Previously, it would continue to measure even after the initial page load. But now, it’s restricted to a five-second time frame where the most shifting occurs.

It can be annoying if you try to click something on a page that shifts, and you end up clicking on something you don’t intend to. Unfortunately, it happens to me all the time. I click on one thing, and, suddenly, I’m clicking on an ad and am now not even on the same website. As a user, I find that frustrating.

Common causes of CLS include:

  • Images without dimensions
  • Ads, embeds, and iframes without dimensions
  • Injecting content with JavaScript
  • Applying fonts or styles late in the load

How to see CLS

In PageSpeed Insights, you can see all the related issues if you select CLS. ‘Avoid large layout shifts’ is the main one here to pay attention to.

Notice how our font restyles between 5.1 secs and 5.2 secs, shifting the layout as our custom font is applied.

Smashing Magazine also had an exciting technique. It outlined everything with a 3px solid red line and recorded a video of the page loading to identify where layout shifts were actually happening.

How to optimize CLS

In most cases, while optimizing CLS, you’re going to be working on issues related to images, fonts, or, possibly, injected content. So let’s look at each case.

For images, you need to reserve the space so that there’s no shift and the image simply fills that reserved space. This may require setting the height and width of your images by specifying them within the <img> tag. Get an example-

<img src=“cat.jpg” width=”645″ height=”365″ alt=“cat with ball of string” />

For responsive images, you should use a srcset like this:

  • <img
  • width=”1000″
  • height=”1000″
  • src=”puppy-1000.jpg”
  • srcset=”puppy-1000.jpg 1000w, puppy-2000.jpg 2000w, puppy-3000.jpg 3000w”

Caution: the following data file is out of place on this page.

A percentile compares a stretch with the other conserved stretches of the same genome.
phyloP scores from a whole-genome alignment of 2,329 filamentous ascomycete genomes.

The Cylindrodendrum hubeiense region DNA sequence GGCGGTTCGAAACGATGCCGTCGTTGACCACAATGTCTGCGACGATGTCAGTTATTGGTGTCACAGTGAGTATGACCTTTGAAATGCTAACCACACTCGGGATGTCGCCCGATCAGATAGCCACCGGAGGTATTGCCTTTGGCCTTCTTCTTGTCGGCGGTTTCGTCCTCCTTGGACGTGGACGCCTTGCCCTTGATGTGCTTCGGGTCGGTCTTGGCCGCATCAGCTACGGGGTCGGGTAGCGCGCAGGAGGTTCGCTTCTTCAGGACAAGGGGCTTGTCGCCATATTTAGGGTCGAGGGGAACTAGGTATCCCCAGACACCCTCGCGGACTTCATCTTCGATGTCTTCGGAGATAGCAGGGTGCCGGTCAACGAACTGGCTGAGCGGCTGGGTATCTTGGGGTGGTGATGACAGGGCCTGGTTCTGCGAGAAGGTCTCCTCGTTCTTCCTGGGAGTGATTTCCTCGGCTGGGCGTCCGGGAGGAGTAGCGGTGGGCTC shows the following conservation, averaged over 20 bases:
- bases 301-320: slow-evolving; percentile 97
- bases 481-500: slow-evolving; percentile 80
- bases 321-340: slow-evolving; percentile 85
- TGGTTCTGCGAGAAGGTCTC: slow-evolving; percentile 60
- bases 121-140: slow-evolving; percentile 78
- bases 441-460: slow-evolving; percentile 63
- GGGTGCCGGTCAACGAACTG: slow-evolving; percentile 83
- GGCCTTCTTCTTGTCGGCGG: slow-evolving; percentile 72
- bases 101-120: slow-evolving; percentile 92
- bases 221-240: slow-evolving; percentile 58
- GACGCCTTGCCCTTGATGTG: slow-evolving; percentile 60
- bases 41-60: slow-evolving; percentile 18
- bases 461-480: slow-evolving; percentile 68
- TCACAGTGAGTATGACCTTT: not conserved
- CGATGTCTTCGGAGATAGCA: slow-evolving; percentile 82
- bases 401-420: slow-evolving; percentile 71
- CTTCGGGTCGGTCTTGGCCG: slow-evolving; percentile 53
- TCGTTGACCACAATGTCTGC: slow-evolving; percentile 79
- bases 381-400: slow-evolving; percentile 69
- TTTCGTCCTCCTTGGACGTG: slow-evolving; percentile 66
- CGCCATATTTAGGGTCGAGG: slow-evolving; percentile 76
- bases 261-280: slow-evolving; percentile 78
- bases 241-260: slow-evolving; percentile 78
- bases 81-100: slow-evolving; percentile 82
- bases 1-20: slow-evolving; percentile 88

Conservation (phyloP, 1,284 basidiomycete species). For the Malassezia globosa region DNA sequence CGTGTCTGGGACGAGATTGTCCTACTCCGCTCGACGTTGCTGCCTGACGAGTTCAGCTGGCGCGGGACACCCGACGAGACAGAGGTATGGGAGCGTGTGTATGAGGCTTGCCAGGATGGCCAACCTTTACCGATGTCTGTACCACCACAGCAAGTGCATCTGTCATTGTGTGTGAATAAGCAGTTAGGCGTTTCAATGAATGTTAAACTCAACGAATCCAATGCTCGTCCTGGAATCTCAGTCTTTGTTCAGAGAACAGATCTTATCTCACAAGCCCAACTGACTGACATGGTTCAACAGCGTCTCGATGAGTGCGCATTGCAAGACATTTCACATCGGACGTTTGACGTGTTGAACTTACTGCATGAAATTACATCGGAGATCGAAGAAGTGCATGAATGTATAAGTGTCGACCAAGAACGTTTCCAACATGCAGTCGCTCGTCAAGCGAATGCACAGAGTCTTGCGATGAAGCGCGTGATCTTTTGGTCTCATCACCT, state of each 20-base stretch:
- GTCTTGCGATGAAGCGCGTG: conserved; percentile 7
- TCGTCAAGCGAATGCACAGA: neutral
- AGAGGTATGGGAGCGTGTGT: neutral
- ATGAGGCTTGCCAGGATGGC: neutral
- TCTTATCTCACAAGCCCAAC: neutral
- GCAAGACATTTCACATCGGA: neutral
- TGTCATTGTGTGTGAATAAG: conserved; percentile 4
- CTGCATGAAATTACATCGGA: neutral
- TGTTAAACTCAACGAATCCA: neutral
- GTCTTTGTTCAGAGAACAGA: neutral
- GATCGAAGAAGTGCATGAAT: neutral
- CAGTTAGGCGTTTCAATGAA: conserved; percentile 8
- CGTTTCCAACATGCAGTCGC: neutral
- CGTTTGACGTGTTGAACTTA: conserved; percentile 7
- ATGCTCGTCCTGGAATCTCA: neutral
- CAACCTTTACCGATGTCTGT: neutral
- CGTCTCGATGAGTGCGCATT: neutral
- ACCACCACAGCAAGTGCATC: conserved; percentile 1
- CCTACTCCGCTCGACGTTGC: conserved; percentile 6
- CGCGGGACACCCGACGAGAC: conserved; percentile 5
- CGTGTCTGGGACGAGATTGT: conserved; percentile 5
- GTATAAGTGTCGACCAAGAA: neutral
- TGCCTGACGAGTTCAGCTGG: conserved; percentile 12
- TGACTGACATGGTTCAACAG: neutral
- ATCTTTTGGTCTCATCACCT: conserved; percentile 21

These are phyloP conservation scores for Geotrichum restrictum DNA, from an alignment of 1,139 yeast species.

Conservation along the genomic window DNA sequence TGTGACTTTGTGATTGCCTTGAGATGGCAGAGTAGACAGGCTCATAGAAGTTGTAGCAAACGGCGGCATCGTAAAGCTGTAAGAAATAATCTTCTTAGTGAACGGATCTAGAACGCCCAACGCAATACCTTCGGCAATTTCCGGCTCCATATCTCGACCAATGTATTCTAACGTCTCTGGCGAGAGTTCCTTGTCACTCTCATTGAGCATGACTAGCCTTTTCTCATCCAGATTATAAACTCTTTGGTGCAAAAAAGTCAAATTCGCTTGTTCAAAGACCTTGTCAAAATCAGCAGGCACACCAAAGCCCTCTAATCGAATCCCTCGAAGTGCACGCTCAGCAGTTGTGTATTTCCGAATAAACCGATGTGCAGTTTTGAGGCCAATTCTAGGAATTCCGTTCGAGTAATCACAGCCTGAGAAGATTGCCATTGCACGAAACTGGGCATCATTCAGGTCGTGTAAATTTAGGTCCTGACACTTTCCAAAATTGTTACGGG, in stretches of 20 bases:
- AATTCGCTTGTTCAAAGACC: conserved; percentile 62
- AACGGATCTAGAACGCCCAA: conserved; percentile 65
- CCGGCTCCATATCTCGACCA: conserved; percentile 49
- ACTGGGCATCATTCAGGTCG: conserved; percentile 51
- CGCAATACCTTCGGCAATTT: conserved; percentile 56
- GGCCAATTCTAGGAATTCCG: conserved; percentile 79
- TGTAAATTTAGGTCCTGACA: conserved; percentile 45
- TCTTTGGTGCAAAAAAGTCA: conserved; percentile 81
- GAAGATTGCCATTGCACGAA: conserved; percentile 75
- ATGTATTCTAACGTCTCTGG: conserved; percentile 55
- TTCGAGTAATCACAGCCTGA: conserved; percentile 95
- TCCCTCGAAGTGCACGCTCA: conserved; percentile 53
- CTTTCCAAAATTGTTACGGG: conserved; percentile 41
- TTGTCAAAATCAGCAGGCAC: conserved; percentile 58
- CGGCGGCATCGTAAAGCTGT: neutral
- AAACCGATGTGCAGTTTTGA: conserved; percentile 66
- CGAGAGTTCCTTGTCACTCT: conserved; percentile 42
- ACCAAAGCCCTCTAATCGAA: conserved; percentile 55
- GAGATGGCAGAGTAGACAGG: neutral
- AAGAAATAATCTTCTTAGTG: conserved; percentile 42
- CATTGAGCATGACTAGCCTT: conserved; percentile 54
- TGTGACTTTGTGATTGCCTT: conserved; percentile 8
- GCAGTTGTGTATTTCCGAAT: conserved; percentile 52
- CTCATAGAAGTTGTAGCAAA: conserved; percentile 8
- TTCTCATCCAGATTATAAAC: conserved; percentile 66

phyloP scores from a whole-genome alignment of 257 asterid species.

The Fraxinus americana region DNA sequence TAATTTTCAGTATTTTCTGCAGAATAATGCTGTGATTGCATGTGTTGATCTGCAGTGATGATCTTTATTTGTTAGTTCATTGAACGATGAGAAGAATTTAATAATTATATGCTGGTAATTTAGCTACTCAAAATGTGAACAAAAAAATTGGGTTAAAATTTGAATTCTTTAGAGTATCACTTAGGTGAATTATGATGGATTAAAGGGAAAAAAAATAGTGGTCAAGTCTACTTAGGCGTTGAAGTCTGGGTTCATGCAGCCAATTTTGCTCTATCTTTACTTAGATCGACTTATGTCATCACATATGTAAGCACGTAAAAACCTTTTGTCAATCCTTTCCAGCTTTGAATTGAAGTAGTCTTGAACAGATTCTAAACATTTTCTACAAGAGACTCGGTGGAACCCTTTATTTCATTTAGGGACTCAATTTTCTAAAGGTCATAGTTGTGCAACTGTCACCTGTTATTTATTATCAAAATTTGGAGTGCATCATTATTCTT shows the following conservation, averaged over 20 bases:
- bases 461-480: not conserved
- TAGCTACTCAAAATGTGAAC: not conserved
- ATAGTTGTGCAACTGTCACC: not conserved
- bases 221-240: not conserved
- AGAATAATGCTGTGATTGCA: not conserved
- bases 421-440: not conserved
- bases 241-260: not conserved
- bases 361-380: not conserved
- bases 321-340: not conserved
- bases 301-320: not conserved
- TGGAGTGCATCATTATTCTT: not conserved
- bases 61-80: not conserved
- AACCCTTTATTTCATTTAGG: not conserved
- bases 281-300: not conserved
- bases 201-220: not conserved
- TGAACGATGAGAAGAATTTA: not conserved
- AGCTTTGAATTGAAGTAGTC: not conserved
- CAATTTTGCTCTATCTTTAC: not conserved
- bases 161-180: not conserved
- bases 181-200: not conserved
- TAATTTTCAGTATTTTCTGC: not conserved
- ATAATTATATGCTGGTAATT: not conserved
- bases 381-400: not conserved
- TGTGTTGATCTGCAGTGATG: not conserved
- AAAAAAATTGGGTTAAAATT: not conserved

• alt=”Puppy with balloons” />

And reserve the max space needed for any dynamic content like ads.

First Input Delay (FID)

First Input Delay or FID happens when a user interacts with your web page to when your page responds. You can think of it as responsiveness as well.

Example interactions:

  • Clicking on a link or button
  • Inputting text into a blank field
  • Selecting a drop-down menu
  • Clicking checkboxes
  • Events like scrolling or zooming are not counted as an interaction

It’s really frustrating trying to click something, and nothing happens on your page!

Not all users interact with your page, so the page may not have a First Input Delay value. This is also why lab test tools would not have value. You may want to look at Total Blocking Time (TBT) for lab tests. from PageSpeed Insights, you can use the TBT tab to see related issues.

What causes the delay?

JavaScript competing for the main thread. There’s just one main thread, and JavaScript competes with running tasks on it. Think of it like JavaScript having to take turns to run.

Long tasks block the processing on the main thread and cause delays

Source: web.dev